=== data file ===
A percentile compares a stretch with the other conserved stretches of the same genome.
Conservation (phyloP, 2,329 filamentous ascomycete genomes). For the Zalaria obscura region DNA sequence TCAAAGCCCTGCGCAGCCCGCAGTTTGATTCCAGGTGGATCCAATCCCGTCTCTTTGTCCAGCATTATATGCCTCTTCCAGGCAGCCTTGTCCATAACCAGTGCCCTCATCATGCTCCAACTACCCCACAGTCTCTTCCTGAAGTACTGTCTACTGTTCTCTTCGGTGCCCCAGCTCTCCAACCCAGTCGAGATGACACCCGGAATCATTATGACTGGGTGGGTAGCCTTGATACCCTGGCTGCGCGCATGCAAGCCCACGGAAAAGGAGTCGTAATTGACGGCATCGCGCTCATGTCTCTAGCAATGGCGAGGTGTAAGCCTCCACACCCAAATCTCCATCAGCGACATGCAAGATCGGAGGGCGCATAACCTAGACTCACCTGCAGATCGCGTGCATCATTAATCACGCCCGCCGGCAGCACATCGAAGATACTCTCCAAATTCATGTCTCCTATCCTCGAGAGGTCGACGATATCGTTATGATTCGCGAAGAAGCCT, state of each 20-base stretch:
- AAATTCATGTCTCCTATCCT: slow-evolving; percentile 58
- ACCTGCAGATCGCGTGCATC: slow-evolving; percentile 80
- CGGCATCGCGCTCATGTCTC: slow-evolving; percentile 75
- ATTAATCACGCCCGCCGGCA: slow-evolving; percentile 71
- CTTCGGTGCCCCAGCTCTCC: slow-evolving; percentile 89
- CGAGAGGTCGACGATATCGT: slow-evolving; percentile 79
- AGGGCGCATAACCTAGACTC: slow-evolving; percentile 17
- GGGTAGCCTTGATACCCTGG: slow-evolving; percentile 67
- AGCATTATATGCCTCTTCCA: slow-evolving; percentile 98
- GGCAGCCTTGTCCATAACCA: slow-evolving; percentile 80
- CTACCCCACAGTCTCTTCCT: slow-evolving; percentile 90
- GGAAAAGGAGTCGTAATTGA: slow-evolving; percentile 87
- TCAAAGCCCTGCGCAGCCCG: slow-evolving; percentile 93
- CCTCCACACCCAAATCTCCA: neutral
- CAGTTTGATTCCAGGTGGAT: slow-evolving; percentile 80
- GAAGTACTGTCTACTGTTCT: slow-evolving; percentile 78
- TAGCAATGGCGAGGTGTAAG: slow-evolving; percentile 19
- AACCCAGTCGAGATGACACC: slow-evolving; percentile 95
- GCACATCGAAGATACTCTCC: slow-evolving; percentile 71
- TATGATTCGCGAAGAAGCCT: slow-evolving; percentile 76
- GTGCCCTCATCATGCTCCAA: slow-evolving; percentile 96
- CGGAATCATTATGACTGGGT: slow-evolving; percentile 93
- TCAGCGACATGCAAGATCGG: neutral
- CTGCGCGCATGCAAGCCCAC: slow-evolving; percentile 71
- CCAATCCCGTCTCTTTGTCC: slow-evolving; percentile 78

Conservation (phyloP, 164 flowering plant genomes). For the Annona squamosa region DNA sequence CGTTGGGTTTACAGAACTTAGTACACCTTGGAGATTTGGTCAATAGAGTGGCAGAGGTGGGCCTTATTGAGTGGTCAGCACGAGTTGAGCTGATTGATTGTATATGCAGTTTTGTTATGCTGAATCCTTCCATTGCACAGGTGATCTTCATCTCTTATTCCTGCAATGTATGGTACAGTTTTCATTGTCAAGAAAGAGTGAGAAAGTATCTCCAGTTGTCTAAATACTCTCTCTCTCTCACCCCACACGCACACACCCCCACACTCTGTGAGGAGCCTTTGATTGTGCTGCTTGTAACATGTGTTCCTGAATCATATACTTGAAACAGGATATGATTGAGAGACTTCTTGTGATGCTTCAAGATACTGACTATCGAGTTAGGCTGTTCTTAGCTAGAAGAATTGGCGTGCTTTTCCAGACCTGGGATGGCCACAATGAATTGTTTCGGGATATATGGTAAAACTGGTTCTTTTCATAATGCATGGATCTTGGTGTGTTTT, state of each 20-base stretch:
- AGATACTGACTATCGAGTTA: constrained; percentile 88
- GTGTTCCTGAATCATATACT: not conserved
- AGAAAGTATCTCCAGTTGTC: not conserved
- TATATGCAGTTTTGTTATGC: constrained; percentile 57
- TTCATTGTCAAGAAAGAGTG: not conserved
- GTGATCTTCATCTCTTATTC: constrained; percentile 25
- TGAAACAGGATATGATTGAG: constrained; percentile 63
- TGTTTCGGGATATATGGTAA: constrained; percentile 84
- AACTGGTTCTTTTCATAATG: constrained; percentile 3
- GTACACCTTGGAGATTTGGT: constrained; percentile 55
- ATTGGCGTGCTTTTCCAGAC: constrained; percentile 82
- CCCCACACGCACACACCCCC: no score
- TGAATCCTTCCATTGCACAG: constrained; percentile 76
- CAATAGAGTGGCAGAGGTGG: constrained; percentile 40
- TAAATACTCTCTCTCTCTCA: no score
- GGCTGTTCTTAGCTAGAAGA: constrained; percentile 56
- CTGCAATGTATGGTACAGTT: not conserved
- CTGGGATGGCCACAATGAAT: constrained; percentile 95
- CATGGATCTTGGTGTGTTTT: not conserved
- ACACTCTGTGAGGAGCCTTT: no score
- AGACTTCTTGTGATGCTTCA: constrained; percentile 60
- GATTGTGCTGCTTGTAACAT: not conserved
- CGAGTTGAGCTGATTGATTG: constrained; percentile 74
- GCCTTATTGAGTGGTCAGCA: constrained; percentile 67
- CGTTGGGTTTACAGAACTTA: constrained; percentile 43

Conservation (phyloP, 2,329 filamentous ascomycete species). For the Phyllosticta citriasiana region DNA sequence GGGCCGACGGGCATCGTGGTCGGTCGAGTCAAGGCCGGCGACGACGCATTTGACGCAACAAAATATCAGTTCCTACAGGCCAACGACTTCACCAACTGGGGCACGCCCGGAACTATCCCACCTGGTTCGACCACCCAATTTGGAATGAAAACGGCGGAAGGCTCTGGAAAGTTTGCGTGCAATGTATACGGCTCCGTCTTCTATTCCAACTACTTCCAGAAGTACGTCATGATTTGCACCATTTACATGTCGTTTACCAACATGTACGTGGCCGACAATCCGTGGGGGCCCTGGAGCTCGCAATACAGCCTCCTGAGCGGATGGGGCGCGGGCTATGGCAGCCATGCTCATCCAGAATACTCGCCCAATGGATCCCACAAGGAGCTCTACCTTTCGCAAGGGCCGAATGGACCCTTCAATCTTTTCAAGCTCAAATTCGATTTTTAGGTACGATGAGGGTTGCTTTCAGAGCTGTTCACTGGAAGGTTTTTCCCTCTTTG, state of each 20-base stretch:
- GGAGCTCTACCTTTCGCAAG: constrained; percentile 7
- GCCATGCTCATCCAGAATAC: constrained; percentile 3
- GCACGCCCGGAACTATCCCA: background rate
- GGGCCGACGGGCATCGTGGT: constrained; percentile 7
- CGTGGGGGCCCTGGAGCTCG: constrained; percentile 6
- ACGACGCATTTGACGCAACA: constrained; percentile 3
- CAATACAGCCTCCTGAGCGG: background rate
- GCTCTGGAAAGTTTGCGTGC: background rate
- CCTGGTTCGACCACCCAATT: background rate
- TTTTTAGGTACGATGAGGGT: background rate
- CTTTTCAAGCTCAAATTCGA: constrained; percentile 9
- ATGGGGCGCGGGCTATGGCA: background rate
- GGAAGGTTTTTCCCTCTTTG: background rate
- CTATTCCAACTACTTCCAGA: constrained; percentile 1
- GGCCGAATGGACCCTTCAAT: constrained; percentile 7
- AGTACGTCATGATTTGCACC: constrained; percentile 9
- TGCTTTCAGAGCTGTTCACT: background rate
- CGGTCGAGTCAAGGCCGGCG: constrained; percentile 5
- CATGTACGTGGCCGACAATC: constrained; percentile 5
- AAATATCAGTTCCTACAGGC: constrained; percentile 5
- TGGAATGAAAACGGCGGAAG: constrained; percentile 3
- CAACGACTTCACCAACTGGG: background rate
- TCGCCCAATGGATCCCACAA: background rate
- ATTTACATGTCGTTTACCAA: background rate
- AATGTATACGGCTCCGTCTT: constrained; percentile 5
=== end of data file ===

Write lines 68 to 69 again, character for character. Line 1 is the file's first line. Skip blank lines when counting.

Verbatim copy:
- CTATTCCAACTACTTCCAGA: constrained; percentile 1
- GGCCGAATGGACCCTTCAAT: constrained; percentile 7